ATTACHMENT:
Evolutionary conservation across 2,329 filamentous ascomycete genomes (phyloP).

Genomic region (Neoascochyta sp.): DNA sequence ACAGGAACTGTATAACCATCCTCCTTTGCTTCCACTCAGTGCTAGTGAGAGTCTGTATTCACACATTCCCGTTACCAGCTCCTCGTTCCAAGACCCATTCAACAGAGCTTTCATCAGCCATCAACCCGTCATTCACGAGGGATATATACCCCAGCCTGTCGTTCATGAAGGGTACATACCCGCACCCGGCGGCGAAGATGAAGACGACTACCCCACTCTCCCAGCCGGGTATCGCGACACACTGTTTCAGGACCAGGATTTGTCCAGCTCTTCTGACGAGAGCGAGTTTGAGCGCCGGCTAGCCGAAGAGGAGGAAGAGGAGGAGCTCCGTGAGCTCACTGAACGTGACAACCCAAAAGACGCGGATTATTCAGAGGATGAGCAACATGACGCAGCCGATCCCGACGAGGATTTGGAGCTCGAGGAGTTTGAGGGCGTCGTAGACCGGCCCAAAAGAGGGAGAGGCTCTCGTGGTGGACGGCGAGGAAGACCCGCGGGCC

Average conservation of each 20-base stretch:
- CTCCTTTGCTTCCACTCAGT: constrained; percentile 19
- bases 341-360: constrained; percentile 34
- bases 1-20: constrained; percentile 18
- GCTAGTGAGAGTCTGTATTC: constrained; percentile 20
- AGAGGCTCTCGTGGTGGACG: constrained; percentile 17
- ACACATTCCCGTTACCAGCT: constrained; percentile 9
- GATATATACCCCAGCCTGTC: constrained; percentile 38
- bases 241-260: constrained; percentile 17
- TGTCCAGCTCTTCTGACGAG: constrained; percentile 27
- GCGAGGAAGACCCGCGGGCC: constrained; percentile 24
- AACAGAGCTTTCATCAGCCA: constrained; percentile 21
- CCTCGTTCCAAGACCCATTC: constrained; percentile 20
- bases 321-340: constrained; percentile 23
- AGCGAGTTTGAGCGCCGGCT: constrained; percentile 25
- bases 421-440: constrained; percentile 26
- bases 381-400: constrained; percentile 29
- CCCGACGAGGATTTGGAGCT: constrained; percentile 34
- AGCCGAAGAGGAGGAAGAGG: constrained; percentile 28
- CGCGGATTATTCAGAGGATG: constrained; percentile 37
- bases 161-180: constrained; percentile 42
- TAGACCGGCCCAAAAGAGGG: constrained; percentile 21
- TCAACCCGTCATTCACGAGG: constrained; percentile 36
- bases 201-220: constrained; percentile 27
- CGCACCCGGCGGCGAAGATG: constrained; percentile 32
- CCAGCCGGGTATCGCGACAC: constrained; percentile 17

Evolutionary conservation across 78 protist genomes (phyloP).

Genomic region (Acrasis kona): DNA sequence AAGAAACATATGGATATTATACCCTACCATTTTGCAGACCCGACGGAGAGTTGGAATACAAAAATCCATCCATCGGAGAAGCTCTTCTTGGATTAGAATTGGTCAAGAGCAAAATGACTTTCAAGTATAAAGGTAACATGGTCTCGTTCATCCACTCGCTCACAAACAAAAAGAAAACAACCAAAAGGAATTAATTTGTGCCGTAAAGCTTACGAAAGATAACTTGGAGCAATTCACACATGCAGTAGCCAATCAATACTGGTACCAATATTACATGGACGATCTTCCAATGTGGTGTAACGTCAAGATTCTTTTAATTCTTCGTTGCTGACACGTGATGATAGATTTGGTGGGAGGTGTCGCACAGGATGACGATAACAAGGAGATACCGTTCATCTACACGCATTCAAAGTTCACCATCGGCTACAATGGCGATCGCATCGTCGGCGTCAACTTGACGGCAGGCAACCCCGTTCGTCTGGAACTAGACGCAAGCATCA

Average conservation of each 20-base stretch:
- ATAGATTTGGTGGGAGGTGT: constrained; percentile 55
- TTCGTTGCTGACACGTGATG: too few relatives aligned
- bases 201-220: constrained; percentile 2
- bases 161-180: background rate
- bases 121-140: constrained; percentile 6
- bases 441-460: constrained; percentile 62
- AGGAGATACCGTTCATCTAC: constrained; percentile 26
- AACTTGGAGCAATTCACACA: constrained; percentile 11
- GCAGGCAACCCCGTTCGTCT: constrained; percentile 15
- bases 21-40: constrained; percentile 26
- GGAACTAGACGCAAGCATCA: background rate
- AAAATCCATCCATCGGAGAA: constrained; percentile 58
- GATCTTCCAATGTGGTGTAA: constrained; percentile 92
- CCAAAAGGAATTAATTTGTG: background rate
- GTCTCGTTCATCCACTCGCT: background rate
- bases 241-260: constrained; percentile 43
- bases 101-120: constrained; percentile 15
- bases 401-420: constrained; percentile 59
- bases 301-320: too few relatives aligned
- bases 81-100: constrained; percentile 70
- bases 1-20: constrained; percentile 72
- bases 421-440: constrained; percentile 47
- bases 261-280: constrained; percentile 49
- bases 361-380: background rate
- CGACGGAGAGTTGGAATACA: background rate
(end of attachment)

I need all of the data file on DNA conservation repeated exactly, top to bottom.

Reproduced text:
Evolutionary conservation across 2,329 filamentous ascomycete genomes (phyloP).

Genomic region (Neoascochyta sp.): DNA sequence ACAGGAACTGTATAACCATCCTCCTTTGCTTCCACTCAGTGCTAGTGAGAGTCTGTATTCACACATTCCCGTTACCAGCTCCTCGTTCCAAGACCCATTCAACAGAGCTTTCATCAGCCATCAACCCGTCATTCACGAGGGATATATACCCCAGCCTGTCGTTCATGAAGGGTACATACCCGCACCCGGCGGCGAAGATGAAGACGACTACCCCACTCTCCCAGCCGGGTATCGCGACACACTGTTTCAGGACCAGGATTTGTCCAGCTCTTCTGACGAGAGCGAGTTTGAGCGCCGGCTAGCCGAAGAGGAGGAAGAGGAGGAGCTCCGTGAGCTCACTGAACGTGACAACCCAAAAGACGCGGATTATTCAGAGGATGAGCAACATGACGCAGCCGATCCCGACGAGGATTTGGAGCTCGAGGAGTTTGAGGGCGTCGTAGACCGGCCCAAAAGAGGGAGAGGCTCTCGTGGTGGACGGCGAGGAAGACCCGCGGGCC

Average conservation of each 20-base stretch:
- CTCCTTTGCTTCCACTCAGT: constrained; percentile 19
- bases 341-360: constrained; percentile 34
- bases 1-20: constrained; percentile 18
- GCTAGTGAGAGTCTGTATTC: constrained; percentile 20
- AGAGGCTCTCGTGGTGGACG: constrained; percentile 17
- ACACATTCCCGTTACCAGCT: constrained; percentile 9
- GATATATACCCCAGCCTGTC: constrained; percentile 38
- bases 241-260: constrained; percentile 17
- TGTCCAGCTCTTCTGACGAG: constrained; percentile 27
- GCGAGGAAGACCCGCGGGCC: constrained; percentile 24
- AACAGAGCTTTCATCAGCCA: constrained; percentile 21
- CCTCGTTCCAAGACCCATTC: constrained; percentile 20
- bases 321-340: constrained; percentile 23
- AGCGAGTTTGAGCGCCGGCT: constrained; percentile 25
- bases 421-440: constrained; percentile 26
- bases 381-400: constrained; percentile 29
- CCCGACGAGGATTTGGAGCT: constrained; percentile 34
- AGCCGAAGAGGAGGAAGAGG: constrained; percentile 28
- CGCGGATTATTCAGAGGATG: constrained; percentile 37
- bases 161-180: constrained; percentile 42
- TAGACCGGCCCAAAAGAGGG: constrained; percentile 21
- TCAACCCGTCATTCACGAGG: constrained; percentile 36
- bases 201-220: constrained; percentile 27
- CGCACCCGGCGGCGAAGATG: constrained; percentile 32
- CCAGCCGGGTATCGCGACAC: constrained; percentile 17

Evolutionary conservation across 78 protist genomes (phyloP).

Genomic region (Acrasis kona): DNA sequence AAGAAACATATGGATATTATACCCTACCATTTTGCAGACCCGACGGAGAGTTGGAATACAAAAATCCATCCATCGGAGAAGCTCTTCTTGGATTAGAATTGGTCAAGAGCAAAATGACTTTCAAGTATAAAGGTAACATGGTCTCGTTCATCCACTCGCTCACAAACAAAAAGAAAACAACCAAAAGGAATTAATTTGTGCCGTAAAGCTTACGAAAGATAACTTGGAGCAATTCACACATGCAGTAGCCAATCAATACTGGTACCAATATTACATGGACGATCTTCCAATGTGGTGTAACGTCAAGATTCTTTTAATTCTTCGTTGCTGACACGTGATGATAGATTTGGTGGGAGGTGTCGCACAGGATGACGATAACAAGGAGATACCGTTCATCTACACGCATTCAAAGTTCACCATCGGCTACAATGGCGATCGCATCGTCGGCGTCAACTTGACGGCAGGCAACCCCGTTCGTCTGGAACTAGACGCAAGCATCA

Average conservation of each 20-base stretch:
- ATAGATTTGGTGGGAGGTGT: constrained; percentile 55
- TTCGTTGCTGACACGTGATG: too few relatives aligned
- bases 201-220: constrained; percentile 2
- bases 161-180: background rate
- bases 121-140: constrained; percentile 6
- bases 441-460: constrained; percentile 62
- AGGAGATACCGTTCATCTAC: constrained; percentile 26
- AACTTGGAGCAATTCACACA: constrained; percentile 11
- GCAGGCAACCCCGTTCGTCT: constrained; percentile 15
- bases 21-40: constrained; percentile 26
- GGAACTAGACGCAAGCATCA: background rate
- AAAATCCATCCATCGGAGAA: constrained; percentile 58
- GATCTTCCAATGTGGTGTAA: constrained; percentile 92
- CCAAAAGGAATTAATTTGTG: background rate
- GTCTCGTTCATCCACTCGCT: background rate
- bases 241-260: constrained; percentile 43
- bases 101-120: constrained; percentile 15
- bases 401-420: constrained; percentile 59
- bases 301-320: too few relatives aligned
- bases 81-100: constrained; percentile 70
- bases 1-20: constrained; percentile 72
- bases 421-440: constrained; percentile 47
- bases 261-280: constrained; percentile 49
- bases 361-380: background rate
- CGACGGAGAGTTGGAATACA: background rate